He also said to her that all creatures do His will, whether they want
      to not or, whether they know it or not. Now there's a hefty order!
      Still when we look at St. Paul's remark that, "for those who love
      God, all things work together for good," this is not at all far-fetched.
      St. Paul did not say "all wise things", or "well-intentioned things", or
      "cooperative things". He said "all" and he was inspired to say that by
      the Holy Spirit.

      "All things".....hmmmm. There is a mystical point where the will of God
      cannot be thwarted. This is evident in the lives of many saints. When Jesus
      told them nothing could harm them, He wasn't just kidding around! In spite
      of seemingly insuperable odds, His will for them would triumph again and
      again. But this is NOT just for saints: it is true for all of us! Obedience
      throws us into the vortex of that, but it gets easier as our faith
      (and experience of God's goodness!) deepens.

      We have been too ready to think that obedience depends only on
      humans, who are flawed. It doesn't. All obedience is given to God.
      Our love and trust and His love and mercy are the deciding factors,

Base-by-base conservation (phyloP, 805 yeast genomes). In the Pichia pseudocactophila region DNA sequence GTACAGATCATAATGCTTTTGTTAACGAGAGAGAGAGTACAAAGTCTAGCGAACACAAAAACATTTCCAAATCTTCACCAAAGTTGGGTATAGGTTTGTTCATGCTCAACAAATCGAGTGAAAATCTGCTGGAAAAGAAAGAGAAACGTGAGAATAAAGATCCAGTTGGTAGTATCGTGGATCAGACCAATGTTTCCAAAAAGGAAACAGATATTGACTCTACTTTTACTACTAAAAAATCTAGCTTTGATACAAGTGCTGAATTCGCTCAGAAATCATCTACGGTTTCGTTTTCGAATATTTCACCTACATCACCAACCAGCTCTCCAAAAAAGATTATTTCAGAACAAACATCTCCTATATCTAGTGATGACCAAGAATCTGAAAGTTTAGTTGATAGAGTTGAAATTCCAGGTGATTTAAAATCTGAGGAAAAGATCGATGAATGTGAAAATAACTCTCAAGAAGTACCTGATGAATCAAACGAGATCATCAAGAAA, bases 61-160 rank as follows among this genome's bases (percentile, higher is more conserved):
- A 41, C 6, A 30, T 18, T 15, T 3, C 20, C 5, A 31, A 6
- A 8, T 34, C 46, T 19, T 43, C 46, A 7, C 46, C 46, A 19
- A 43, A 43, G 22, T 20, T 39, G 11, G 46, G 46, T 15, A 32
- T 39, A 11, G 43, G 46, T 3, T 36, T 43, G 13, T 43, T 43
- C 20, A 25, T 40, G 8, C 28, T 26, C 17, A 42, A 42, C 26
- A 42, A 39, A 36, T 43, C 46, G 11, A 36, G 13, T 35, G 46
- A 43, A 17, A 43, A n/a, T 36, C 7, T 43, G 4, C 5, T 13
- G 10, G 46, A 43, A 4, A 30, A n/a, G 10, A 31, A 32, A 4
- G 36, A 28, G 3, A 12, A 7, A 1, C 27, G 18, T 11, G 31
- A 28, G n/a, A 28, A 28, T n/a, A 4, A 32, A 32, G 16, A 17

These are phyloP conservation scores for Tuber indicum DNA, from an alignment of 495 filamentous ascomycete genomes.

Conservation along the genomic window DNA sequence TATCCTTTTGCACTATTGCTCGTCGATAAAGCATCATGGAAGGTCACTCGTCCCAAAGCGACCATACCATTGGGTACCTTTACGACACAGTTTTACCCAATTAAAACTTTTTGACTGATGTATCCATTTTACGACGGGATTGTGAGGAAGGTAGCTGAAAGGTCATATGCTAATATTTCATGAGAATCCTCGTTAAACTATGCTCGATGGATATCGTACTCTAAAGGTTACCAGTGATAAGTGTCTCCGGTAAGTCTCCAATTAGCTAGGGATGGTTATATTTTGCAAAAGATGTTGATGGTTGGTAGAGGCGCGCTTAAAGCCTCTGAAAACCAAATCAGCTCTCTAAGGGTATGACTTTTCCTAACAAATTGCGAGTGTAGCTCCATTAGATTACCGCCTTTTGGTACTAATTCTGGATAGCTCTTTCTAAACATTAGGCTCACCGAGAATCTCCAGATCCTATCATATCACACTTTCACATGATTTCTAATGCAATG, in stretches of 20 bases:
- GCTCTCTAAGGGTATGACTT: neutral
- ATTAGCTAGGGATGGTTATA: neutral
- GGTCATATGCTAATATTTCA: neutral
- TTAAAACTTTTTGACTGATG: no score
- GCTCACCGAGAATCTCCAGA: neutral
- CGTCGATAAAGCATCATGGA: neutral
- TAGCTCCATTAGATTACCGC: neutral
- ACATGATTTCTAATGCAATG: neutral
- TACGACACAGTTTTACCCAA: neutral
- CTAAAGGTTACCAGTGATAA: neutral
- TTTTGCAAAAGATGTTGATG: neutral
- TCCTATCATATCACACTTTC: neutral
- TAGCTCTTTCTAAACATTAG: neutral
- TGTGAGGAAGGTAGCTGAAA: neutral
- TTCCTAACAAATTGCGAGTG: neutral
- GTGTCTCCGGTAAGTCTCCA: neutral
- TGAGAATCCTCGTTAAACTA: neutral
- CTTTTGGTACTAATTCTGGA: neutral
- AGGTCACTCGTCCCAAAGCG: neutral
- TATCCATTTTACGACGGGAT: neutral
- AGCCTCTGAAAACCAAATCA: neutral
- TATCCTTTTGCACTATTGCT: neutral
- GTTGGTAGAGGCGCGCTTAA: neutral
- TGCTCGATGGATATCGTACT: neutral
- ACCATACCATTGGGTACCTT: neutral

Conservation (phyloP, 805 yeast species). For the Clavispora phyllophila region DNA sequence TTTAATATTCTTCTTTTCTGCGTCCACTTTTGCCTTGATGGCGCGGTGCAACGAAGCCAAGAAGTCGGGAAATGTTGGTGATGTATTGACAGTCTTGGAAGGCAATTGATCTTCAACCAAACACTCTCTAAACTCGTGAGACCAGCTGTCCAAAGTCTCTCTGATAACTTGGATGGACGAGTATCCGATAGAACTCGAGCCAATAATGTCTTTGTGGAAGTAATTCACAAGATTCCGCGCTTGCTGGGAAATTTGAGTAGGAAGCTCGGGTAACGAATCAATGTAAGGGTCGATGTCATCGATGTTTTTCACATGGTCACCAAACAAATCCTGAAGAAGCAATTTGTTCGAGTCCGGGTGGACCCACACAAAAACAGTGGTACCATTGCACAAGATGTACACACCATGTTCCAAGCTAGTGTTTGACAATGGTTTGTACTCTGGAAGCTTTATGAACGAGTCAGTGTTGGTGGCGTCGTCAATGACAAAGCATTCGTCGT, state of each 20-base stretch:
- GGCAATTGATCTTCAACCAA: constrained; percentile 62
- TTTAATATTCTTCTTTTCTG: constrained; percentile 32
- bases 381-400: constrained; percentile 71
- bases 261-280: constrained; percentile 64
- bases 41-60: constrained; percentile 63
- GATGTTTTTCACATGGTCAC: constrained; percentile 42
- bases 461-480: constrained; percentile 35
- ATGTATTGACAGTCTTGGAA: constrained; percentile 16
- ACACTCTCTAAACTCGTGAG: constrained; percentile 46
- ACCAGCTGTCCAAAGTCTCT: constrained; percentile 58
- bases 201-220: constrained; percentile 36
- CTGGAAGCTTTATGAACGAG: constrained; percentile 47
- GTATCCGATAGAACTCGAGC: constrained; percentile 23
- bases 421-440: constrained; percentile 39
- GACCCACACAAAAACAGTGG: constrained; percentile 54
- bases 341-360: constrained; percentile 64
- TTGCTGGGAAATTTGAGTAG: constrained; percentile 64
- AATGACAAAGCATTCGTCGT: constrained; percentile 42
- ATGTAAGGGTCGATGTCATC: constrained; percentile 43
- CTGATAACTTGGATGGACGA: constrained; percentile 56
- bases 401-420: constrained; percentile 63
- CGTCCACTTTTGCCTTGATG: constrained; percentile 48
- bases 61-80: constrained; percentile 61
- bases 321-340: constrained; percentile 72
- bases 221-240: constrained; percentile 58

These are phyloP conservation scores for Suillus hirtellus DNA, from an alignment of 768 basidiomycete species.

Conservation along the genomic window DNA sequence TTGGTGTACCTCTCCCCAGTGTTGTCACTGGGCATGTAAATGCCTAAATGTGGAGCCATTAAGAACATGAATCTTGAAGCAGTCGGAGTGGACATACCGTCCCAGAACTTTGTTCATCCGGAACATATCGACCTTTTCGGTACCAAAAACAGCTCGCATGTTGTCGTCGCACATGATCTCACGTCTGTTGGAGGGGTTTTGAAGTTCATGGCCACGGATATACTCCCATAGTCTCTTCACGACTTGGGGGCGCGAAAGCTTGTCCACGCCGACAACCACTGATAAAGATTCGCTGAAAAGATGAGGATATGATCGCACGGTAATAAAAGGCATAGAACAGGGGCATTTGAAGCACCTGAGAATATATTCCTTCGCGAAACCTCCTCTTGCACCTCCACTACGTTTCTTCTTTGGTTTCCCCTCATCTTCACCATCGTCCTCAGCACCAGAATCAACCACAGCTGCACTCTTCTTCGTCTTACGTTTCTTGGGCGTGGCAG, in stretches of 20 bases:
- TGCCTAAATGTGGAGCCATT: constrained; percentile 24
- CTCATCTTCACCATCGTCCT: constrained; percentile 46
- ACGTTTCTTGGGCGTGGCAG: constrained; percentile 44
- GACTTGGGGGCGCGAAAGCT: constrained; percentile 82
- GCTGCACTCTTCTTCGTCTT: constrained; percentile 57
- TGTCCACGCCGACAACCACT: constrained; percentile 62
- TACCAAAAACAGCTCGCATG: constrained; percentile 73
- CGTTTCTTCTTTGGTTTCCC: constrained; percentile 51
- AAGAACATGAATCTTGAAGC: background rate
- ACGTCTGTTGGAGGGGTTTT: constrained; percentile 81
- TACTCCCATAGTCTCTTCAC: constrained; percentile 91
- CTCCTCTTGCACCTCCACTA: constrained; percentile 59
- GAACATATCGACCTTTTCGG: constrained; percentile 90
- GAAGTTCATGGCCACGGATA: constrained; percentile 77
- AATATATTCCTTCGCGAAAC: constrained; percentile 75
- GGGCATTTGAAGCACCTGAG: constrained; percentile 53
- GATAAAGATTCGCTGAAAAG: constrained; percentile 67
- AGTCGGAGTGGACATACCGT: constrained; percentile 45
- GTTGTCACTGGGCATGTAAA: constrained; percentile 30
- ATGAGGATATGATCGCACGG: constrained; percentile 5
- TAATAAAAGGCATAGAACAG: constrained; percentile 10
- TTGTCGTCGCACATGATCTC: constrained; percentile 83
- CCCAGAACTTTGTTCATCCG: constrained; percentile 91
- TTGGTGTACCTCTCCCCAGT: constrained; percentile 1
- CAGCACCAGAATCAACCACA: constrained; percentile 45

not the universally flawed human weakness that plagues every human
      means of God's will in this world.

      Want a little theological aside here? Look at what this concept of
      all doing His will does to the concept of sin. It makes it the ULTIMATE rip-off.
      If, even when we try to thwart God, we further His plans (and face it, He
      *IS* clever enough to pull that off,) then we are left with absolutely nothing
      but the bitter ashes of our own useless self- defeat. Whether we are with Him or
      against Him,
      His kingdom will nevertheless come. What a tragedy to have been nothing
      more than a futile obstacle to that!

      Love and prayers,
      Jerome, OSB
      Petersham, MA